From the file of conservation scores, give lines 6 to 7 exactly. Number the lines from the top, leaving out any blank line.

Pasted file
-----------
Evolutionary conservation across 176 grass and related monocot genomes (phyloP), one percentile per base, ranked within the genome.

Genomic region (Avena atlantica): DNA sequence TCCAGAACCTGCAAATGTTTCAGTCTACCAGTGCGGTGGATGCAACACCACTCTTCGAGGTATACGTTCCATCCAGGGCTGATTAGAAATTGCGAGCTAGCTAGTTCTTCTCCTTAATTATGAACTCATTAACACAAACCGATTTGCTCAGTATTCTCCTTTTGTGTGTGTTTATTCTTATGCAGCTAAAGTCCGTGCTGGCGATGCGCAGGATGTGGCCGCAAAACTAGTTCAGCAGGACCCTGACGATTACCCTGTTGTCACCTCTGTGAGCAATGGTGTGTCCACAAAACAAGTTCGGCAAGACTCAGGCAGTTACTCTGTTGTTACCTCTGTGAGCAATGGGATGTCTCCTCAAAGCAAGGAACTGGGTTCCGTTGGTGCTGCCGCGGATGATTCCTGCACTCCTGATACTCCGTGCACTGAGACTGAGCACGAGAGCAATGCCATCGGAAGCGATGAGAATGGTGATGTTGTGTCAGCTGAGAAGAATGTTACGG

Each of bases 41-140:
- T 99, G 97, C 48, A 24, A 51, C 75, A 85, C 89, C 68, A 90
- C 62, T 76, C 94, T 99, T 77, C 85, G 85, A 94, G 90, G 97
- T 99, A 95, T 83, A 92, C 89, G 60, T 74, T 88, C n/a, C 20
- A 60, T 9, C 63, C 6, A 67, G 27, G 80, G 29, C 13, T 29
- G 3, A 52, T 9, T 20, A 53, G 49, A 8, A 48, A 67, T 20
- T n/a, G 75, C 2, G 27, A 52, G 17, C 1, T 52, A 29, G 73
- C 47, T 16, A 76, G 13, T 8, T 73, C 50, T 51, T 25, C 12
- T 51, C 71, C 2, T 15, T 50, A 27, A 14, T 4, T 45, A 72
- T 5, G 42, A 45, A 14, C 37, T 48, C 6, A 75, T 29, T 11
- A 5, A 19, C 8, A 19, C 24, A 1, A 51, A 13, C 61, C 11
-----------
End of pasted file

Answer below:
- T 99, A 95, T 83, A 92, C 89, G 60, T 74, T 88, C n/a, C 20
- A 60, T 9, C 63, C 6, A 67, G 27, G 80, G 29, C 13, T 29